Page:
NETOPS is responsible for the management of their entire network, to include attached enablers:
When in the field and when deployed, NETOPS is responsible for the entire BCT network to include attached enablers (engineers, aviation, etc.). This means that NETOPS must prepare the required configurations to integrate them into the network, allow themselves to access theses systems, and monitor/manage these systems. An attached unit is no different than an assigned unit, NETOPS owns the configuration for it and does not have to ask permission to make changes. The attached node should have a backup copy of their configs prior to any changes being made so they can easily revert back to baseline at the end of the mission.
RTU “pings” routers/switches instead of looking for the status of specific OSPF relationships:
NETOPS primary purpose is to manage the network. In order to do that, it must be aware of the status of all nodes and their links (fiber, satellite, HCLOS, etc.). Units will often do nothing more than ping (using SNMP or ICMP) a remote router to ensure that it is operational. This does nothing if there are multiple paths to that node other then tell you that the ping is getting there “some way”. Units should monitor the OSPF status of specific links between specific neighbors to ensure that the network is functioning as desired. In addition to this, it is important to periodically ensure that data is routing the way you think it is using trace route and other similar commands.
RTU attempts to actively monitor all devices at remote nodes instead of specific critical devices wasting extensive bandwidth :
NETOPS does not need to actively monitor the status of every single device in a remote node. It is the local operators responsibility to ensure that their call manager, access switches, and other similar devices are functional, not NETOPS. If they require assistance, they should contact NETOPS. NETOPS is only responsible for the WAN (and possibly the LAN at the BCT Main/TAC). Monitoring extra devices uses up limited bandwidth (one recent rotation used nearly 4 GB of data on the SIPR side in 24 hours just polling network devices from the NETOPS WAN Manager).
RTU does not start off of baseline configs at the beginning of each exercise causing duplicate configurations:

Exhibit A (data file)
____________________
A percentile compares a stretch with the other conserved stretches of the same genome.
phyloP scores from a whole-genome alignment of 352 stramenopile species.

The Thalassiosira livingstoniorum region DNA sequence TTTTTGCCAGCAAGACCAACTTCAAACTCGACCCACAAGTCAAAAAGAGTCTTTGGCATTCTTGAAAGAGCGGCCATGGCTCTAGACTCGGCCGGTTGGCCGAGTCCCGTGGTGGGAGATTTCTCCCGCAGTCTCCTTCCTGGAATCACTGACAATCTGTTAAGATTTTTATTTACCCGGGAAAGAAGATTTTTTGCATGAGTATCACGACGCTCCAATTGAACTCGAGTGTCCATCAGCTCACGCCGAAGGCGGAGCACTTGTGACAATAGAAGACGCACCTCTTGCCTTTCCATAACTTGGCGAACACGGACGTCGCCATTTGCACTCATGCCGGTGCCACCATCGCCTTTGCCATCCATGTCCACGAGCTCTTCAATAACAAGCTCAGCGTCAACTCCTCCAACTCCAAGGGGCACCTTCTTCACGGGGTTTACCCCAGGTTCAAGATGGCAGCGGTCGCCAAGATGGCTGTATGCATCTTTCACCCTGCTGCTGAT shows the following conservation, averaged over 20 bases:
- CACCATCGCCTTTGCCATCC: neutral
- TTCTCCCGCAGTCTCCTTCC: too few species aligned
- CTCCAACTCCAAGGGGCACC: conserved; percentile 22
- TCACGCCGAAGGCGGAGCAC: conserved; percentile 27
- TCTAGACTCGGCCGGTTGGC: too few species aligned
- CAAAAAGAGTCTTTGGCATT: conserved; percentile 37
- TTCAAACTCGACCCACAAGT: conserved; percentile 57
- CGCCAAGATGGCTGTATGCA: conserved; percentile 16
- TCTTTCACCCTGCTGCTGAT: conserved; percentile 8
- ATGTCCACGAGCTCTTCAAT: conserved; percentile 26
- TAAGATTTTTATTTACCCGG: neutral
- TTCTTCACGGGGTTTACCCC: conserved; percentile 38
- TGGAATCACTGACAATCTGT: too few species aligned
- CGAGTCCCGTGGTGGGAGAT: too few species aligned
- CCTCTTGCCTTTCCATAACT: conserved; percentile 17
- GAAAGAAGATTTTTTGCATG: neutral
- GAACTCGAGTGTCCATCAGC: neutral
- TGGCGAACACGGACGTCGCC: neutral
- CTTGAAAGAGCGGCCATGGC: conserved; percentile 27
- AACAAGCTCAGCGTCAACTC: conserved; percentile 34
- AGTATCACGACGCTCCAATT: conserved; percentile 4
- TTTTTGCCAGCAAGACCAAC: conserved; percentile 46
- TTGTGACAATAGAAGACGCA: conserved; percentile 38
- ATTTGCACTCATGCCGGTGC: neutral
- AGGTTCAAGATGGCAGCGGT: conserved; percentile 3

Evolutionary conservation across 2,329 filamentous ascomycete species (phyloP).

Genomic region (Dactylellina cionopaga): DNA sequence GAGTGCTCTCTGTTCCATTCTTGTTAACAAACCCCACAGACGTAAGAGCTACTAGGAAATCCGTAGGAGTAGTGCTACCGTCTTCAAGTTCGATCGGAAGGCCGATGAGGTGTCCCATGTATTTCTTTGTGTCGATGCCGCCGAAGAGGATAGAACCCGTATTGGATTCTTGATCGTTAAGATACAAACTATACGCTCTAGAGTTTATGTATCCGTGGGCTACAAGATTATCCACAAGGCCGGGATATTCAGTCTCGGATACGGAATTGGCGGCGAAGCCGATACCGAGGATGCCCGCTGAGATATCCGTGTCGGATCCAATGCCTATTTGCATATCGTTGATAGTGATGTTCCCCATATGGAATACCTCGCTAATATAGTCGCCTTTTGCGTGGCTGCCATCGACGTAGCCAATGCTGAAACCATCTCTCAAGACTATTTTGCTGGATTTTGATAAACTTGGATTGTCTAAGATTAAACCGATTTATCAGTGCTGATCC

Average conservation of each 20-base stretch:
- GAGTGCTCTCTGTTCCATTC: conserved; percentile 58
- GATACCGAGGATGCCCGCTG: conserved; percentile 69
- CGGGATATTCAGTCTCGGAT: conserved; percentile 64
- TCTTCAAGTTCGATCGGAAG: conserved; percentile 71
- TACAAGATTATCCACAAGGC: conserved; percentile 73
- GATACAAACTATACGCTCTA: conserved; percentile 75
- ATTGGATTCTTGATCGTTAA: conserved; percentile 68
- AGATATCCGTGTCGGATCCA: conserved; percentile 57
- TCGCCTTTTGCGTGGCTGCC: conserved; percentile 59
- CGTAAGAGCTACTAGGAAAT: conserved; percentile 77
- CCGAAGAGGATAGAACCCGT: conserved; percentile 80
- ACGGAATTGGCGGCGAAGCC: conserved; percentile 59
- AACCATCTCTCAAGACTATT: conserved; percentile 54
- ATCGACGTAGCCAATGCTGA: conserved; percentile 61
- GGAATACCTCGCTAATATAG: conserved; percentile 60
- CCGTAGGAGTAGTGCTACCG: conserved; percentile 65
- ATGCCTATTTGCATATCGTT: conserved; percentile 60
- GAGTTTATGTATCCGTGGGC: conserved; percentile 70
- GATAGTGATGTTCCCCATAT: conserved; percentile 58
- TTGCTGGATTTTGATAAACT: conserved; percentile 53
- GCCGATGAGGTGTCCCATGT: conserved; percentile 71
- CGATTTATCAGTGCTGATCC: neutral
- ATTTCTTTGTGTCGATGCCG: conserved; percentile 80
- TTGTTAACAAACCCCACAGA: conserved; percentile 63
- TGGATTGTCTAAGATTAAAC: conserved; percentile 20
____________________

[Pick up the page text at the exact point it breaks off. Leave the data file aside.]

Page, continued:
Each piece of equipment should have a baseline configuration (this may or may not be the same that was issued by General Dynamics). Prior to each exercise, these devices should be put back to baseline and then have mission/exercise specific configuration changes made as required. One recent unit had severe routing issues because spare networks had been placed on a node during the previous exercise and then placed on a different node for their NTC rotation without being removed.
RTU does not maintain backup copies of current configs for all network devices:
Backup copies of all configurations should be kept and updated as configurations are changed. CPN/JNN teams should backup all of their configs every time a change is made. NETOPS should use Orion Configuration Manager to backup all configs across the network periodically (possibly as often as every 24 hours).
RTU does not implement QOS for critical services:
Quality of Service (QOS) plays a vital role in ensuring that critical services operate as required when bandwidth is limited. WIN-T baseline configs come with the framework for QOS build, but units are required to identify critical services/systems through the use of access-lists. We see two things normally. Either the access-lists are empty, in which case, almost all traffic is considered default priority by the network, or the access-list has the entire server range, in which case all server traffic is prioritized evenly. Both options are good, and the second one can potentially have very bad effects on the network. Specific services and servers need to be identified individually and placed into the appropriate access-lists.